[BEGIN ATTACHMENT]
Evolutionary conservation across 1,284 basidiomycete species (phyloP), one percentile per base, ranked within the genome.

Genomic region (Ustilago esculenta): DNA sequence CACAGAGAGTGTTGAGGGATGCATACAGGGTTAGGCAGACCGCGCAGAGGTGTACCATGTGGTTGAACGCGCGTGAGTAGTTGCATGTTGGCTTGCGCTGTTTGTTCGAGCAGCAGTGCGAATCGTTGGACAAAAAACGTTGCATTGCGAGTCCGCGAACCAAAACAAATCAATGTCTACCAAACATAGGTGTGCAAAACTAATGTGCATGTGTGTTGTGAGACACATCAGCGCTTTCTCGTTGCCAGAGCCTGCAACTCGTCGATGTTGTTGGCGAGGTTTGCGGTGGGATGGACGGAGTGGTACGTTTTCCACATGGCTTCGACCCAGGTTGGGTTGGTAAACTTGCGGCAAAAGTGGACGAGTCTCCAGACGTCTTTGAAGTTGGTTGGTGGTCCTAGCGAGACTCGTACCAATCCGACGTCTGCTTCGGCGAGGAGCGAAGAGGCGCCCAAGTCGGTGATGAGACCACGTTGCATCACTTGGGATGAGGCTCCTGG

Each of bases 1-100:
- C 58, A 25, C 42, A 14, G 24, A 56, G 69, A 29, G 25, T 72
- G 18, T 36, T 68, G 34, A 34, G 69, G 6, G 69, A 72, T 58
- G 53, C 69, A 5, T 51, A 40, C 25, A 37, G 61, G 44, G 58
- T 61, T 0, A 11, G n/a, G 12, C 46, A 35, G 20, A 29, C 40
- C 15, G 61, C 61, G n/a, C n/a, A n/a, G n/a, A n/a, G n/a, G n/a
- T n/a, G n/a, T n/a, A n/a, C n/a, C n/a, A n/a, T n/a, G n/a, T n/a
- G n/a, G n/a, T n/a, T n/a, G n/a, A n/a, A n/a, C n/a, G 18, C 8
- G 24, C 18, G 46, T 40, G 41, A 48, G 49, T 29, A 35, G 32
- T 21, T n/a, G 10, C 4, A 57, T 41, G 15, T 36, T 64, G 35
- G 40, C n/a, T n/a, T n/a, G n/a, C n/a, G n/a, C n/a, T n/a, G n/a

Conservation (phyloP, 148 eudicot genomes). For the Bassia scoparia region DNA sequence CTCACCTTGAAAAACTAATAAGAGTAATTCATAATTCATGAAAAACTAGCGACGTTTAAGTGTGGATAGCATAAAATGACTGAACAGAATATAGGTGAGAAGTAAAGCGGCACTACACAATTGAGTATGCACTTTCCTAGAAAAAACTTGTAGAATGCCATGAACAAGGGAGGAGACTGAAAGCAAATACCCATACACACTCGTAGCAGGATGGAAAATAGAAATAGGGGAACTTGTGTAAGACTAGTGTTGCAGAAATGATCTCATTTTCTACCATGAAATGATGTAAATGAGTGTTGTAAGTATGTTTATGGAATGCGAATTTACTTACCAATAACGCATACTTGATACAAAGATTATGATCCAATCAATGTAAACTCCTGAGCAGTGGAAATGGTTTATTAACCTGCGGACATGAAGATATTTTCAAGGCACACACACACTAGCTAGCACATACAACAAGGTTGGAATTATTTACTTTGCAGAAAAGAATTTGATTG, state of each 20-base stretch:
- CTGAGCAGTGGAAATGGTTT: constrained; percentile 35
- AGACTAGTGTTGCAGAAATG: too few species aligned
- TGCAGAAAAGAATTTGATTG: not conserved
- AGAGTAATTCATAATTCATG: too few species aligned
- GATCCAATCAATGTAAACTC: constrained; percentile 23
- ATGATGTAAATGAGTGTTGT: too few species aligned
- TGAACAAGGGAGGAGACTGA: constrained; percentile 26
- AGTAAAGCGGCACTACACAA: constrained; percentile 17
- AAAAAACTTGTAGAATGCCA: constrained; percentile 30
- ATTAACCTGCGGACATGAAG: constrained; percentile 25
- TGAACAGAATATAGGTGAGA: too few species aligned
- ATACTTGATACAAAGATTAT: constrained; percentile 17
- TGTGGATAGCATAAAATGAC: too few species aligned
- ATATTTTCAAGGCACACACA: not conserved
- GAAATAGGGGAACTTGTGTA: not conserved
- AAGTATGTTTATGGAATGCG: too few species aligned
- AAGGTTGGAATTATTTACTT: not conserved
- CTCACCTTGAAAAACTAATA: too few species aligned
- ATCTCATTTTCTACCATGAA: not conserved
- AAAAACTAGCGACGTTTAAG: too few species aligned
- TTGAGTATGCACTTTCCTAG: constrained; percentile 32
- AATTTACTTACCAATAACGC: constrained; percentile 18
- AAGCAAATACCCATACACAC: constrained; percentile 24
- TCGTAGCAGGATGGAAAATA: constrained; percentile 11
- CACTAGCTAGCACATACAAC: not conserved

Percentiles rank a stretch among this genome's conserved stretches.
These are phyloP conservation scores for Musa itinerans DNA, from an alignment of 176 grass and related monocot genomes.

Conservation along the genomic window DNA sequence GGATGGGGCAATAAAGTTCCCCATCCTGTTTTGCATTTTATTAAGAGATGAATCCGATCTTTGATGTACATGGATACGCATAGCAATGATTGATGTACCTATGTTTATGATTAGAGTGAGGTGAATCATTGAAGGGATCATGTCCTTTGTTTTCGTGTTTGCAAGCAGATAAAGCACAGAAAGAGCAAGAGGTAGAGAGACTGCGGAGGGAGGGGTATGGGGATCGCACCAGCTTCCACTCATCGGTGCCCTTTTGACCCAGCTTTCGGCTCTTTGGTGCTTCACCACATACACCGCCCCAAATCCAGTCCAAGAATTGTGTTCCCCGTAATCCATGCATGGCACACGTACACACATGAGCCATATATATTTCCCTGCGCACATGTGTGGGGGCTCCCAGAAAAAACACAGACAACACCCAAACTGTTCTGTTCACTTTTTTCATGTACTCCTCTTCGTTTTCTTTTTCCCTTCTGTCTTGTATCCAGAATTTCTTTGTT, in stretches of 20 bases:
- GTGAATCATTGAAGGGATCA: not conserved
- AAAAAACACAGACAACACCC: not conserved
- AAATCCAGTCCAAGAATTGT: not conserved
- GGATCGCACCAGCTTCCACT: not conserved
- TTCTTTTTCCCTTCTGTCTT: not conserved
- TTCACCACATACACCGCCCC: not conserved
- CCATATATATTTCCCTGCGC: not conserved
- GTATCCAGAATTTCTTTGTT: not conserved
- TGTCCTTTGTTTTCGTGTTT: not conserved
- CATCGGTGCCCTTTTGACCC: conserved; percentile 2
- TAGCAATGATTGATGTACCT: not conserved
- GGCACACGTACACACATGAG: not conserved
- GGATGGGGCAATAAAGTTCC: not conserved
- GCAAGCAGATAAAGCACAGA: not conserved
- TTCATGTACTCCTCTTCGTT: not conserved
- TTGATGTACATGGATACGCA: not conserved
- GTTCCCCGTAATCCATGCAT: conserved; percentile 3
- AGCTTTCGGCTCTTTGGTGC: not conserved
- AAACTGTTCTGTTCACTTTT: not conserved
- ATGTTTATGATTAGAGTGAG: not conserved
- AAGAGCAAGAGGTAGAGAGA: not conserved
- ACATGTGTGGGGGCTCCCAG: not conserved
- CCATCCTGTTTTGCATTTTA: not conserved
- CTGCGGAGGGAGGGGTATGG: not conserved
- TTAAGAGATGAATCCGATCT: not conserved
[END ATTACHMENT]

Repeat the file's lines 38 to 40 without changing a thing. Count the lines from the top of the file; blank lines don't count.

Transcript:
- TCGTAGCAGGATGGAAAATA: constrained; percentile 11
- CACTAGCTAGCACATACAAC: not conserved

Percentiles rank a stretch among this genome's conserved stretches.